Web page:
All these elements are interactive and complementary, and all are necessary for cities to realize their energy efficiency potential and contribute to sustainable growth. That is why cities are fundamental to achieving SDG 7, and why energy efficiency is part and parcel of SDG 11 – the goal to make cities inclusive, safe, resilient and sustainable.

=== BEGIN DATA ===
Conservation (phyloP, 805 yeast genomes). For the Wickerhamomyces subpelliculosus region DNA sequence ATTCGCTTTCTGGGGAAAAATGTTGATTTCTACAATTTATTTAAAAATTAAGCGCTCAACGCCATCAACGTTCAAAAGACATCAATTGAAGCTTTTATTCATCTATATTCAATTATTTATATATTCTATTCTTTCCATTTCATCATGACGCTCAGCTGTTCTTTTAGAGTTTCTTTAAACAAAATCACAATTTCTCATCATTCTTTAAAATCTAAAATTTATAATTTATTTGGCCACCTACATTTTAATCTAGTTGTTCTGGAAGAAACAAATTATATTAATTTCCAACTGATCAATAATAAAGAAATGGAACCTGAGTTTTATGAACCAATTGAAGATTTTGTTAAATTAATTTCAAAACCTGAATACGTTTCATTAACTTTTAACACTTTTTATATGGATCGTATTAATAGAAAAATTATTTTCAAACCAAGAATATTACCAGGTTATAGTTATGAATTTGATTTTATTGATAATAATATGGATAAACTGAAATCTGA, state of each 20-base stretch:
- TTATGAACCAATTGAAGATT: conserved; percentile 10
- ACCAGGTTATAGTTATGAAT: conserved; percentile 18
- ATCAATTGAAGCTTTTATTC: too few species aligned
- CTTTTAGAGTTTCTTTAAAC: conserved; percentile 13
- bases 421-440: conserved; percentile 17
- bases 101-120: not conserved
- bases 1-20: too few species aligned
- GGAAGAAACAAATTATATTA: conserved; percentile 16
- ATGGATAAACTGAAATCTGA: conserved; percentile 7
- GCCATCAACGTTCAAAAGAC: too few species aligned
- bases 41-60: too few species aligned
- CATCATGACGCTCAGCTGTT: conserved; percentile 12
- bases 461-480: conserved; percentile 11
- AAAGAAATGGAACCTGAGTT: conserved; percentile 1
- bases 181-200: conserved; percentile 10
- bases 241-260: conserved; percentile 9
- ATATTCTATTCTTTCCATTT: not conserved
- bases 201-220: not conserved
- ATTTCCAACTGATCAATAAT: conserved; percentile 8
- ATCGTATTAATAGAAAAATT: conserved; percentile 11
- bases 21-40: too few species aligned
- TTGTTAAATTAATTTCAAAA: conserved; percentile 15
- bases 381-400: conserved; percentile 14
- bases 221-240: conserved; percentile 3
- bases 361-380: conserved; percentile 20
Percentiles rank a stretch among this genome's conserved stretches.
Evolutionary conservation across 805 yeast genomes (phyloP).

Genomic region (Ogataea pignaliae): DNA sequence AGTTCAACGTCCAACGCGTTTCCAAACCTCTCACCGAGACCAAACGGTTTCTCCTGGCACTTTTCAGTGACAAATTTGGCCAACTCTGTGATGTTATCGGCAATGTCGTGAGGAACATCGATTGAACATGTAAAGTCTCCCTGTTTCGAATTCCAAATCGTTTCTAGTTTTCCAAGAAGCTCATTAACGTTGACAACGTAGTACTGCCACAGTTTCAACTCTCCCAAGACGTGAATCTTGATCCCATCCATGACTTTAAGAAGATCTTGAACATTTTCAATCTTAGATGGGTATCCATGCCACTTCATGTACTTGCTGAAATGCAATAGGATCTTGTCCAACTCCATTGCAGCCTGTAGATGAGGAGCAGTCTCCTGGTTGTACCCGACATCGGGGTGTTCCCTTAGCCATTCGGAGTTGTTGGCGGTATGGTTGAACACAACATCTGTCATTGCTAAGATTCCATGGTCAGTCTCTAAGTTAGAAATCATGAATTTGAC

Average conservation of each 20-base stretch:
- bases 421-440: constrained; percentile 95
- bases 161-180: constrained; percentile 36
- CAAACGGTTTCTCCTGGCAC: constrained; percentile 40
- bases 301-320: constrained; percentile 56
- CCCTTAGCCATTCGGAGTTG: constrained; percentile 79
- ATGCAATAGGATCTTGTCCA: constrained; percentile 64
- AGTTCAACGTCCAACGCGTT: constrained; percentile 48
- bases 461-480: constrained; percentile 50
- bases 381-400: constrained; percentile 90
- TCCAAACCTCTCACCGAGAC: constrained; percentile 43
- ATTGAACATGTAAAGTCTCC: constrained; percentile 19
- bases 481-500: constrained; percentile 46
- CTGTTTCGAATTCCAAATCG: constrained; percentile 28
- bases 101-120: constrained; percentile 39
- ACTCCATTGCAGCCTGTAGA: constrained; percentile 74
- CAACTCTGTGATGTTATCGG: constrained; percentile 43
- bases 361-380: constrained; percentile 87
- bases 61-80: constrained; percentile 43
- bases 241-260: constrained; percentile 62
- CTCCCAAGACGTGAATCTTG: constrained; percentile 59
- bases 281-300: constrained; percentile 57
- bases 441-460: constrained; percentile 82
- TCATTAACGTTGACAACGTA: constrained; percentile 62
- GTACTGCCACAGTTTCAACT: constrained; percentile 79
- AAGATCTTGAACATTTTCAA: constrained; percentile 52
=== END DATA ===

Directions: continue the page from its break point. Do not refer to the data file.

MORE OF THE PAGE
IPEEC is an autonomous partnership of nations founded in 2009 by the G8 to promote collaboration on energy efficiency. Its membership now includes 17 of the G20 economies, which represent over 80% of global energy use and over 80% of global greenhouse gas emissions. Through IPEEC, members work together and partner with other international and private entities to identify and implement policies that hasten the deployment of energy efficient technologies and best practices. In 2014, IPEEC was designated the lead coordinating agency for the G20’s collaborative activities on energy efficiency.